Extended-Release Venlafaxine: Is More Better?

Sarah T. Melton, PharmD

Disclosures

July 13, 2010

Question

Is there any benefit to using venlafaxine extended-release, 75 mg twice daily, vs venlafaxine extended-release, 150 mg once daily? Would the drug level, once at steady state, be higher given the daily dosing or about the same?

Response from Sarah T. Melton, PharmD
Director of Addiction Outreach, Associate Professor, Appalachian College of Pharmacy, Oakwood, Virginia; Clinical Pharmacist, C-Health, PC, Lebanon, Virginia

Venlafaxine HCl extended-release is a serotonin-norepinephrine reuptake inhibitor available in capsule and tablet formulations. The capsule is marketed under the brand name Effexor XR® and is approved for the treatment of major depressive disorder, panic disorder, generalized anxiety disorder, and social anxiety disorder.[1] This formulation is indicated to be taken once daily and is available in strengths of 37.5 mg, 75 mg, and 150 mg.

The tablet formulation (venlafaxine ER) is approved for major depressive disorder and social anxiety disorder.[2] The tablet formulation is available in the same strengths as the capsule formulation but is also available in the 225-mg strength.

Venlafaxine ER is not AB-rated to Effexor XR® by the US Food and Drug Administration, and venlafaxine ER tablets are not a therapeutic equivalent to Effexor XR®.[2] Pharmacists in most states cannot automatically substitute one for another and must contact a physician to make the switch.

A prescription for Effexor XR® 75-mg capsules dosed twice daily would cost about $279.98 for a 30-day supply, compared with a cost of $149.99 for a 30-day supply of Effexor XR® 150-mg capsules dosed once daily.[3]

Pharmacokinetics

Venlafaxine is metabolized to its active metabolite, O-desmethylvenlafaxine (ODV). After administration of extended-release capsules, the peak plasma concentrations of venlafaxine and ODV are attained within 5.5 and 9 hours, respectively.[1] The absorption rate of capsule venlafaxine is slower than its rate of elimination. Thus, the elimination half-life of venlafaxine after administration of the extended-release capsule (15 ± 6 hours) is the absorption half-life instead of the true disposition half-life (5 ± 2) hours observed after administration of an immediate-release tablet.

After administration of multiple doses, the steady-state concentrations of both venlafaxine and ODV in plasma are attained within 3 days of oral multiple-dose therapy. The clearance of venlafaxine is slightly lower (15%) after multiple doses than after a single dose. Venlafaxine and ODV exhibited linear kinetics in ranges of 75-450 mg/d.[1] Steady-state concentrations of venlafaxine would expected to be similar regardless of whether the extended-release dosage is given once or twice daily.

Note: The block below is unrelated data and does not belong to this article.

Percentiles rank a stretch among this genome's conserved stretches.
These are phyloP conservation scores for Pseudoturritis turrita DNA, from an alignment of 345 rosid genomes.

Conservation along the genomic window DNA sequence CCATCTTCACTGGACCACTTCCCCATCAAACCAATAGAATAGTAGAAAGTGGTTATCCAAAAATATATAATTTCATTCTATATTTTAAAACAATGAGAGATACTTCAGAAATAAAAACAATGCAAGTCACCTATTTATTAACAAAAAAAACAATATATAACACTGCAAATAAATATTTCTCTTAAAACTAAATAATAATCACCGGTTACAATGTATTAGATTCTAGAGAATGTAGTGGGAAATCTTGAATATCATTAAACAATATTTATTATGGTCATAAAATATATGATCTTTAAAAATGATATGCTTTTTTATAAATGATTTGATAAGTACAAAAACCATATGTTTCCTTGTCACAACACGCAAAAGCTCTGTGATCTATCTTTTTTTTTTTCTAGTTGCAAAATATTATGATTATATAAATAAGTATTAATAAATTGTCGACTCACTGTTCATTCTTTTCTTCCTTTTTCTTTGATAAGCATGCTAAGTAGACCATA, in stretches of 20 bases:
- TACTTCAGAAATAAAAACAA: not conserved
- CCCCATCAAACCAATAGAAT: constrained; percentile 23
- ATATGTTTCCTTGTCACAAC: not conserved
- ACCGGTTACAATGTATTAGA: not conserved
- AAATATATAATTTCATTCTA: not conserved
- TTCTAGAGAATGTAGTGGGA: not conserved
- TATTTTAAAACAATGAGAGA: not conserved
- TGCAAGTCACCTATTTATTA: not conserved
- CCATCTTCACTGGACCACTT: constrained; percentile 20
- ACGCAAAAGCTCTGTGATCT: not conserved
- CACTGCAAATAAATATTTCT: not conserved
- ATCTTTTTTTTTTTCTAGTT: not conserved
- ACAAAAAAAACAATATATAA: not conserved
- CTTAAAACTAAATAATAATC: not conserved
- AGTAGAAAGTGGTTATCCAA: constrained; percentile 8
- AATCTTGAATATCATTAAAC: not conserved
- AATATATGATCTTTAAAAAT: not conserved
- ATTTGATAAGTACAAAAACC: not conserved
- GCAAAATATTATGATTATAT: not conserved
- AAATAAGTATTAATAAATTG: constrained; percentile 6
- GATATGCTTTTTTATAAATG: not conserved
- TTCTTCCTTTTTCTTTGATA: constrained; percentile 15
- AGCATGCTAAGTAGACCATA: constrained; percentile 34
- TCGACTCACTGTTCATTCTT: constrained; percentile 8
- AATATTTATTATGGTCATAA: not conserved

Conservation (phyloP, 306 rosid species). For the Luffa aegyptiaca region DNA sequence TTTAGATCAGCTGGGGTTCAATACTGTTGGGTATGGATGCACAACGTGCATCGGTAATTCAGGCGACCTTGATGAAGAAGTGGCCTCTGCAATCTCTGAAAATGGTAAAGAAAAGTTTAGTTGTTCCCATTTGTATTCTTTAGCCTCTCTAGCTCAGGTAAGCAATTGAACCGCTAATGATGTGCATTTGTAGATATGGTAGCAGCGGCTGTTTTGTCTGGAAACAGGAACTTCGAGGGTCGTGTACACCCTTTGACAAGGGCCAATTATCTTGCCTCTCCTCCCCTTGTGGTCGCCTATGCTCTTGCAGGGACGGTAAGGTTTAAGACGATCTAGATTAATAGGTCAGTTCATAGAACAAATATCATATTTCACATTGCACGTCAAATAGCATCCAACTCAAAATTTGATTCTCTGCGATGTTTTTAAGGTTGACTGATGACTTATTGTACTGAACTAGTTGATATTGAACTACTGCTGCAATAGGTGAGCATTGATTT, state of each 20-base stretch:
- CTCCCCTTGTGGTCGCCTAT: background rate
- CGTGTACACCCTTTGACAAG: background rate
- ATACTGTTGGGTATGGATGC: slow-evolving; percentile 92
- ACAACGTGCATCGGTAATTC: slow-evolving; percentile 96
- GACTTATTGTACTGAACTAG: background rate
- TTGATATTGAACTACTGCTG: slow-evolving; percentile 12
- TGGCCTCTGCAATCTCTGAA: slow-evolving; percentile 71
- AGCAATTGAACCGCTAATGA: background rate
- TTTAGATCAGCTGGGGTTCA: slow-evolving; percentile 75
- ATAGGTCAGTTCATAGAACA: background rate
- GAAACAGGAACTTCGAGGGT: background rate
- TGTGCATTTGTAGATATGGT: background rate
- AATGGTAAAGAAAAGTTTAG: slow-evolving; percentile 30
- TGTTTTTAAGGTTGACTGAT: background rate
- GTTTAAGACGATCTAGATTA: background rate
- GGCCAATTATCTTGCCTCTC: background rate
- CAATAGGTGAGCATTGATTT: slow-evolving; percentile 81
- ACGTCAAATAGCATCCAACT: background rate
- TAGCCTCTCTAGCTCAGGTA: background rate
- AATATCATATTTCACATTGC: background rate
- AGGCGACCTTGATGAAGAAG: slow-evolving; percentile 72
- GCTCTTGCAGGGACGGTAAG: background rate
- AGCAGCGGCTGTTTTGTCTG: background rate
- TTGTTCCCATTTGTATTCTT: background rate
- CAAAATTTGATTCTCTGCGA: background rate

When equal daily doses of venlafaxine were administered as either an immediate-release tablet or the extended-release capsule, exposure to venlafaxine and ODV was similar for the 2 treatments, and the fluctuation in plasma concentrations was slightly lower with the extended-release capsule. Therefore, venlafaxine extended-release provides a slower rate of absorption but the same extent of absorption compared with the immediate-release.[1]

Food did not affect the bioavailability of venlafaxine or its active metabolite, ODV. Time of administration (morning vs evening) did not affect the pharmacokinetics of venlafaxine and ODV from the 75-mg extended-release capsule. No accumulation of venlafaxine has been observed during long-term administration in healthy persons.[1]

Consistent with the pharmacokinetic properties, the use of the extended-release formulation is associated with less nausea and dizziness at the initiation of therapy when compared with immediate-release venlafaxine.[4]

Plasma concentrations of venlafaxine were higher in poor metabolizers of cytochrome P450 2D6 than in extensive metabolizers. Because the total exposure (area under the curve) of venlafaxine and ODV was similar in poor and extensive metabolizer groups, different venlafaxine dosing regimens are not needed for these 2 groups.[1]

Review of Literature

It is recommended that Effexor XR® be administered in a single daily dose with food either in the morning or in the evening at about the same time each day. Effexor XR® was administered once daily in all of the clinical studies that established its safety and efficacy in major depressive disorder, generalized anxiety disorder, social anxiety disorder, and panic disorder.[1]

A comprehensive search of the medical literature on extended-release venlafaxine and twice-daily dosing, conducted on May 15, 2010, failed to identify any relevant references. To my knowledge, no studies have evaluated the safety, efficacy, or pharmacokinetic profiles of a twice-daily dosing regimen for extended-release venlafaxine.

Of note, a study that evaluated the administration of immediate-release venlafaxine once daily vs a twice-daily formulation produced similar improvement in depressive symptoms at 6 weeks.[5] The rates of adverse effects were similar between the groups, with transient nausea and headaches being most common. The authors concluded that the immediate-release formulation may be safe and effective in some patients when used once daily. Further, the antidepressant activity of venlafaxine may be more influenced by the pharmacodynamic half-life than by the pharmacokinetic half-life.[5]

There is no rationale for twice-daily off-label administration of venlafaxine extended-release with regard to available evidence in the literature or based on the pharmacokinetic and pharmacodynamic profile of the medication. To increase benefit to patients in terms of ease of use and increased rates of adherence, venlafaxine extended-release formulations should be prescribed and administered in one daily dose.

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